Introduction: Arduino Face Tracking Mechanism for Biometric Verification (TfCD Prototype Project)

When you want to implement a biometric facial recognition system for for example a biometric door lock, it may be necessary to use a linear face tracking mechanism. When a picture is taken for verification, any distortion caused by the angle the camera has in relation to the face can cause an inaccurate reading and make the facial detection fail. That is why many facial recognition systems have a mechanism to compensate for a person's length.

The system in this instructable is designed to follow a person's face. It uses two light sensors to sense if a person is standing in front of the device. Ideally one would fit a camera which can track a person's face. The image of the camera is then divided into three parts and the face recognition software would draw a rectangle around the face in the image. When the rectangle moves into one of the thirds of the image, the software sends a signal to the servo to move either up or down. The light sensors function in a very similar way. For example, when the lower sensor measures a decrease in incoming light, the mounting plate will move further down until both sensors are dark (the plate is in front of the face).

Alright, so let's see how to do this.

Step 1: Things You'll Need

To build this project, you'll need:


  1. MDF board (cut into pieces as shown above)
  2. a model servo motor (we used a Futaba s3001)
  3. a pulley for the servo motor
  4. rope
  5. 4 wheels to guide the wire (can be bought at model building shops)
  6. a breadboard
  7. an Arduino Uno
  8. jumper wire pack
  9. 2 10 Ohm resistors
  10. 2 LDR's (light dependent resistor)
  11. a sliding bearing (6x9x11)
  12. 30 mm M6 bolt
  13. two M6 nuts
  14. a large M6 washer
  15. a piece of thin aluminum to attacht the lightsensors to (90x60mm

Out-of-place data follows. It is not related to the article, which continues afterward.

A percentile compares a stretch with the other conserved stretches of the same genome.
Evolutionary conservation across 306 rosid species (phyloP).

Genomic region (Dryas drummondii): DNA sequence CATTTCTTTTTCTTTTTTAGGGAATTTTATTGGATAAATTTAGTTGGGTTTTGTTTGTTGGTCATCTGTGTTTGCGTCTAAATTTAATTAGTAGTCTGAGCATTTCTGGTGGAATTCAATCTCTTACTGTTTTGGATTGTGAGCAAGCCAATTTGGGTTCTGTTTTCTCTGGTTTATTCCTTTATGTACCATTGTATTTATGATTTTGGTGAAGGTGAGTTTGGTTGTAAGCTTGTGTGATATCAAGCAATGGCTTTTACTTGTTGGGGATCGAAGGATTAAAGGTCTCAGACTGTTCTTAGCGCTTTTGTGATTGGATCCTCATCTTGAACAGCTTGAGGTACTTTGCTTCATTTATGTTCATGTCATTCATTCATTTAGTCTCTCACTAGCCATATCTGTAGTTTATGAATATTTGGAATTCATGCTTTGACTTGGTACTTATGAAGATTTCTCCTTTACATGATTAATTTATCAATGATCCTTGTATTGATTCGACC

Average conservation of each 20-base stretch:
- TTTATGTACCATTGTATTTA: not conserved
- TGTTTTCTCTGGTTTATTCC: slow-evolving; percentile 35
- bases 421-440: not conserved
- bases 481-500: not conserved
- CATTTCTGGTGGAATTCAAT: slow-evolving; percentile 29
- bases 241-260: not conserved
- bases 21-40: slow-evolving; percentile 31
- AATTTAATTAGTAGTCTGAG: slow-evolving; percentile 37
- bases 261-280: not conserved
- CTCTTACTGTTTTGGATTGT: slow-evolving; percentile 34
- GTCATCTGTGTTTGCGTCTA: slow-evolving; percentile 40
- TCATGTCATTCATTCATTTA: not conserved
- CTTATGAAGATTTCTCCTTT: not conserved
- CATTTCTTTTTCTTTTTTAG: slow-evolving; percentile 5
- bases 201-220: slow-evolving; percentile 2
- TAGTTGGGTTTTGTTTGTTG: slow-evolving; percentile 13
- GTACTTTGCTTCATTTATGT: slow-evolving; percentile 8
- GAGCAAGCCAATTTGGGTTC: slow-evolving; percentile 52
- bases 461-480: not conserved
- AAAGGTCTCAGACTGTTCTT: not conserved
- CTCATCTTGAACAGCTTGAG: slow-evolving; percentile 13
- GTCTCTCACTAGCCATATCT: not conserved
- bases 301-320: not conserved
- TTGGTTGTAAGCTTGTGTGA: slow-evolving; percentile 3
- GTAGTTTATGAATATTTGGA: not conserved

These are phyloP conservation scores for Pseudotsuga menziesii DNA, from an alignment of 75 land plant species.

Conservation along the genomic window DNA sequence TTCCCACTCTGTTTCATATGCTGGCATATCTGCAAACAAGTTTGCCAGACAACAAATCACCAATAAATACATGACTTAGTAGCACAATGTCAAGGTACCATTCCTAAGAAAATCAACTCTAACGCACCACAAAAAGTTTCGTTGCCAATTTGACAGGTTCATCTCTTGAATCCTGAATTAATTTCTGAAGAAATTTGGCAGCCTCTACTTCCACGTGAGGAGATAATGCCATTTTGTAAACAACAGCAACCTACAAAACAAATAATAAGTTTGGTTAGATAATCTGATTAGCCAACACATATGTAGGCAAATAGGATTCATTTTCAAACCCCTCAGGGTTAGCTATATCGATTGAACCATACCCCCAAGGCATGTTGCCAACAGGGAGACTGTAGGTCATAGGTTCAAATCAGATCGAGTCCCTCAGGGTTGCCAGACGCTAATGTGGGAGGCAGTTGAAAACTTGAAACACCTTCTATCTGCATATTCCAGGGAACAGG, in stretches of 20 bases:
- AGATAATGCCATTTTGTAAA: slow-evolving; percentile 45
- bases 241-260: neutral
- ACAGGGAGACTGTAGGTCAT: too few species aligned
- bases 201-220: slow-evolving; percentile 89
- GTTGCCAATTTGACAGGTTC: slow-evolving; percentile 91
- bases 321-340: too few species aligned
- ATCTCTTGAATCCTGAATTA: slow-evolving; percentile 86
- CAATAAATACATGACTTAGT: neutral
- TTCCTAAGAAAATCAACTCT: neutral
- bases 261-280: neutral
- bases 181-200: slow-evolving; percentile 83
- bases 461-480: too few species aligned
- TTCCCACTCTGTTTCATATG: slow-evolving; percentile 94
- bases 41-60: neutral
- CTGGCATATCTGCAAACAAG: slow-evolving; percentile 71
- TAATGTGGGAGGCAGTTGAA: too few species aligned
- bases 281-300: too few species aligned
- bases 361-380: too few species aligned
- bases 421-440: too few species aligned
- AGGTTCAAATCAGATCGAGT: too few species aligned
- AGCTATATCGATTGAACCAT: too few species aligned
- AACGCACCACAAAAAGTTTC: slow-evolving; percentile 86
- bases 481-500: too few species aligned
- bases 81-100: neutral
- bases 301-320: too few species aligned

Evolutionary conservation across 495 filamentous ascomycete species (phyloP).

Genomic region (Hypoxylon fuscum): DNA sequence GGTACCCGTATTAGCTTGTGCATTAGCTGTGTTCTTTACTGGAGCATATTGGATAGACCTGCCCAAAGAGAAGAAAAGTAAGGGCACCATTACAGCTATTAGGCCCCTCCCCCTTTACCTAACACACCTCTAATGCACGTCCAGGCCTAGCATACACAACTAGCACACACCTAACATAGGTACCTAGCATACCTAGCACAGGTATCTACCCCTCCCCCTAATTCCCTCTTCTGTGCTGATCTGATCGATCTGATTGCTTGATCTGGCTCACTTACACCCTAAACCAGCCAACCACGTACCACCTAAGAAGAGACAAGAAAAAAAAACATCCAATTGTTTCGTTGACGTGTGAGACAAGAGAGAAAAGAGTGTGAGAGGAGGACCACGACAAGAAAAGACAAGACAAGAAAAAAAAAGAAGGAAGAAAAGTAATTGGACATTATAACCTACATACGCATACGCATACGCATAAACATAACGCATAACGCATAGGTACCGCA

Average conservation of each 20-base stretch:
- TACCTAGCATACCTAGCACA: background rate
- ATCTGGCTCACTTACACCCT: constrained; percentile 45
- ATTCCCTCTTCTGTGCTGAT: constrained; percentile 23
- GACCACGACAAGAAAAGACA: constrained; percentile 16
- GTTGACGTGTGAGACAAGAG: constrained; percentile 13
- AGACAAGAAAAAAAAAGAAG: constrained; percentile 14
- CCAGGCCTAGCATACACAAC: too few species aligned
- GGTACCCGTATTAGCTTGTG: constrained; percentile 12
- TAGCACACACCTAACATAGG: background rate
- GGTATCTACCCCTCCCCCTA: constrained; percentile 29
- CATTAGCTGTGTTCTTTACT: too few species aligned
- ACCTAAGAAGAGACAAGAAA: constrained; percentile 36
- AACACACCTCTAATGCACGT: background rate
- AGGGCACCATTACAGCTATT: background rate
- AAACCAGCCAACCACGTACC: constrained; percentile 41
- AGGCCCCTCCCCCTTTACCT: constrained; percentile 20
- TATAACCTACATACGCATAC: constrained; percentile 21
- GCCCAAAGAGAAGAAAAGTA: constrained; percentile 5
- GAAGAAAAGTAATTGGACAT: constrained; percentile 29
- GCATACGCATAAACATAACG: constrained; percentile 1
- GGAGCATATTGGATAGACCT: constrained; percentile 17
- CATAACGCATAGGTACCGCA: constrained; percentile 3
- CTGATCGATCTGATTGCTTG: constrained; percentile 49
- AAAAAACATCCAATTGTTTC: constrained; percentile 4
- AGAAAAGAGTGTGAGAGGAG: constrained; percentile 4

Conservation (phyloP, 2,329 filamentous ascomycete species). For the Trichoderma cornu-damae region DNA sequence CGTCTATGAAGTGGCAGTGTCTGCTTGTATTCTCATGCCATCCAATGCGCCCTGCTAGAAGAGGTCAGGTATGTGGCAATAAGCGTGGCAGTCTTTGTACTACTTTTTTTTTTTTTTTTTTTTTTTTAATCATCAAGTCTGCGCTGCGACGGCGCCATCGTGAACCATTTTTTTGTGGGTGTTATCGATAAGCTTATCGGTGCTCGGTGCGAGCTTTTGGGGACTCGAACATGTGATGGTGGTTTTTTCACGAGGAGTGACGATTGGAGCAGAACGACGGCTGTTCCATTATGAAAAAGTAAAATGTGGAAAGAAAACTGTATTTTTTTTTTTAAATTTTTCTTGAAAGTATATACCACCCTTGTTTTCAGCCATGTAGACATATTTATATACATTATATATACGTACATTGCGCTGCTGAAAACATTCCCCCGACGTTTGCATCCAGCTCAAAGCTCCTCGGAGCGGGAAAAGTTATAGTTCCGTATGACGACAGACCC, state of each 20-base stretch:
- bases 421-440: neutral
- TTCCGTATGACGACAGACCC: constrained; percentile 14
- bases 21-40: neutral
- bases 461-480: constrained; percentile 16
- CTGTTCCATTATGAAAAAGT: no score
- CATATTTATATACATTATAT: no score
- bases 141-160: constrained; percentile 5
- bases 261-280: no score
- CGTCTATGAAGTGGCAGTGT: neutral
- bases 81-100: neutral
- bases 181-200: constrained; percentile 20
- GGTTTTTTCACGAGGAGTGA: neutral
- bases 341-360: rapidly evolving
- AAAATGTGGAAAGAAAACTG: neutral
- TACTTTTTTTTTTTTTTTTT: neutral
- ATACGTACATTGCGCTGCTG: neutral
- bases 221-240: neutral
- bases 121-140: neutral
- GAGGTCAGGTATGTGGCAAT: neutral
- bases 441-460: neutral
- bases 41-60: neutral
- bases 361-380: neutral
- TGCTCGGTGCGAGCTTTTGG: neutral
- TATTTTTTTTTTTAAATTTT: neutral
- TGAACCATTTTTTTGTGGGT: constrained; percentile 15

16. small nails which the wheels can rotate about


  1. small philips screwdriver
  2. a file
  3. sanding paper
  4. saw
  5. drill
  6. hammer

Step 2: Modifying the Servo Motor

The servo motor is often restricted to only 170 degrees of movement. To function properly, the notch on the main servo gear has to be filed off. We also removed the insert for the potentiometer, as we will not be using commands based on the relative position to the center of the potentiometer.

More details on the servo modification can be found at: Modify a Futaba S3001 servo for continuous rotation

After the servo is modified, the pulley can be attached to the splineshaft of the servo. The pulley has to be bought seperately from the servo. We used some washers and some double sided tape to build our own pulley, this worked fine too.

Step 3: Building the Mechanism

The next step is to build the mechanical part of the project. The wheels can be attached using the hammer and nails. This als enables you to experiment a little to see if the rope comes of the wheels when the servo rotates. It is recommended to place the wheels below and above the rails a little further from the rails to prevent the rope to run off the wheels.

Then the servo can be screwed in. It's recommended wrap the wire twice around the pulley to provide enough friction. The wire can then be clamped and tensioned between the two nuts on the bolt.

Step 4: Electronics

Next step is to connect the arduino, servo and sensors according to the schematic shown in the picture.

Step 5: Coding

The code for the arduino is as follows, this also is a good moment to test the sensors and mechanism before attaching the mdf board to the base.

Int topLightintensity;

int bottomLightintensity;

int difference;

//define top light intensity, bottom light intensity and the difference between the values


Servo myservo;

//Servo library

void setup() {


//set the serial


//pin 9 as the output for powering servo

myservo.attach (6);

//servo is attached to pin 6


void loop() {

topLightintensity = analogRead(A0);

bottomLightintensity = analogRead(A1);

//top light intensity is read by analog A0, bottom is read by A1

difference = topLightintensity - bottomLightintensity;

//difference is the difference between two analog read values

Serial.println (difference);

//show value of difference in Servial

if (difference < 10 && difference > -10){

digitalWrite (9, LOW);

//if the difference is within 10, the servo doesn’t work


else if (difference>= 10)



digitalWrite (9, HIGH);


//if top light intensity is larger than bottom light intensity (difference more than 10), the servo

goes up




digitalWrite (9, HIGH);

//otherwise, it goes down



Step 6: Finish Up

The last step is to attach the sensors to the aluminium plate in front of the board.